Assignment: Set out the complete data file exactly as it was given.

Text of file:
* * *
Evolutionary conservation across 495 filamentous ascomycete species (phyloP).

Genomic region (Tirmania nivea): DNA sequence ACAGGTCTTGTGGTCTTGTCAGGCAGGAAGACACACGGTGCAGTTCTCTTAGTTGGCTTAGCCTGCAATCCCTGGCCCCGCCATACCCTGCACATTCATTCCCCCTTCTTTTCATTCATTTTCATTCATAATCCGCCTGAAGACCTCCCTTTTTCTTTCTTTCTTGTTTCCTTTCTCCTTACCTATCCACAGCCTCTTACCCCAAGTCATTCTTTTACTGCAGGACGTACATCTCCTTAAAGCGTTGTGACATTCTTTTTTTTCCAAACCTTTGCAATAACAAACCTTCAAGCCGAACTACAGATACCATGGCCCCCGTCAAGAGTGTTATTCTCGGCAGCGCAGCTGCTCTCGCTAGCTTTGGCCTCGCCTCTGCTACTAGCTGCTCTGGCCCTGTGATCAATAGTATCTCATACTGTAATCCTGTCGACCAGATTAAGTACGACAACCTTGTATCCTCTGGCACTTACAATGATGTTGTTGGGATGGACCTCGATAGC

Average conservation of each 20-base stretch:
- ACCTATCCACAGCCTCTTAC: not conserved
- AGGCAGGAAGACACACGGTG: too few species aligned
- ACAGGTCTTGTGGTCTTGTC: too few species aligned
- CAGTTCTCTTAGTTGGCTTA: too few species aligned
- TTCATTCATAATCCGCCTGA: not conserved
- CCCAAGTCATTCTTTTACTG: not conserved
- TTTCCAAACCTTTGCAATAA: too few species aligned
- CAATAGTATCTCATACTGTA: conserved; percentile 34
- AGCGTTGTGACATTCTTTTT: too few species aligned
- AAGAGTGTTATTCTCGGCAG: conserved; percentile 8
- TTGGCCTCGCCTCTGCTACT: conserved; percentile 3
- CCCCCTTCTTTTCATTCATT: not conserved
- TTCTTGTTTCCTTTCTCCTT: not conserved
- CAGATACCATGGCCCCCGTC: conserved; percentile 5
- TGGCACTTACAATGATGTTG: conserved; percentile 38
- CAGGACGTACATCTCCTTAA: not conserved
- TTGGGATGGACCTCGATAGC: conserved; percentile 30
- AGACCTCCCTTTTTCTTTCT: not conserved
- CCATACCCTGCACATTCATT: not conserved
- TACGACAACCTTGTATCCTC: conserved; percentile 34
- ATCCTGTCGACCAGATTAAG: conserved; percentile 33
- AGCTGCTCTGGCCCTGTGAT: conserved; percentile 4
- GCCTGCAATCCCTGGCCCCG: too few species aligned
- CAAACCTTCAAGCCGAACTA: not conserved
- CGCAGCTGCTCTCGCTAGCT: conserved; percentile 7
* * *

Evolutionary conservation across 495 filamentous ascomycete species (phyloP).

Genomic region (Tirmania nivea): DNA sequence ACAGGTCTTGTGGTCTTGTCAGGCAGGAAGACACACGGTGCAGTTCTCTTAGTTGGCTTAGCCTGCAATCCCTGGCCCCGCCATACCCTGCACATTCATTCCCCCTTCTTTTCATTCATTTTCATTCATAATCCGCCTGAAGACCTCCCTTTTTCTTTCTTTCTTGTTTCCTTTCTCCTTACCTATCCACAGCCTCTTACCCCAAGTCATTCTTTTACTGCAGGACGTACATCTCCTTAAAGCGTTGTGACATTCTTTTTTTTCCAAACCTTTGCAATAACAAACCTTCAAGCCGAACTACAGATACCATGGCCCCCGTCAAGAGTGTTATTCTCGGCAGCGCAGCTGCTCTCGCTAGCTTTGGCCTCGCCTCTGCTACTAGCTGCTCTGGCCCTGTGATCAATAGTATCTCATACTGTAATCCTGTCGACCAGATTAAGTACGACAACCTTGTATCCTCTGGCACTTACAATGATGTTGTTGGGATGGACCTCGATAGC

Average conservation of each 20-base stretch:
- ACCTATCCACAGCCTCTTAC: not conserved
- AGGCAGGAAGACACACGGTG: too few species aligned
- ACAGGTCTTGTGGTCTTGTC: too few species aligned
- CAGTTCTCTTAGTTGGCTTA: too few species aligned
- TTCATTCATAATCCGCCTGA: not conserved
- CCCAAGTCATTCTTTTACTG: not conserved
- TTTCCAAACCTTTGCAATAA: too few species aligned
- CAATAGTATCTCATACTGTA: conserved; percentile 34
- AGCGTTGTGACATTCTTTTT: too few species aligned
- AAGAGTGTTATTCTCGGCAG: conserved; percentile 8
- TTGGCCTCGCCTCTGCTACT: conserved; percentile 3
- CCCCCTTCTTTTCATTCATT: not conserved
- TTCTTGTTTCCTTTCTCCTT: not conserved
- CAGATACCATGGCCCCCGTC: conserved; percentile 5
- TGGCACTTACAATGATGTTG: conserved; percentile 38
- CAGGACGTACATCTCCTTAA: not conserved
- TTGGGATGGACCTCGATAGC: conserved; percentile 30
- AGACCTCCCTTTTTCTTTCT: not conserved
- CCATACCCTGCACATTCATT: not conserved
- TACGACAACCTTGTATCCTC: conserved; percentile 34
- ATCCTGTCGACCAGATTAAG: conserved; percentile 33
- AGCTGCTCTGGCCCTGTGAT: conserved; percentile 4
- GCCTGCAATCCCTGGCCCCG: too few species aligned
- CAAACCTTCAAGCCGAACTA: not conserved
- CGCAGCTGCTCTCGCTAGCT: conserved; percentile 7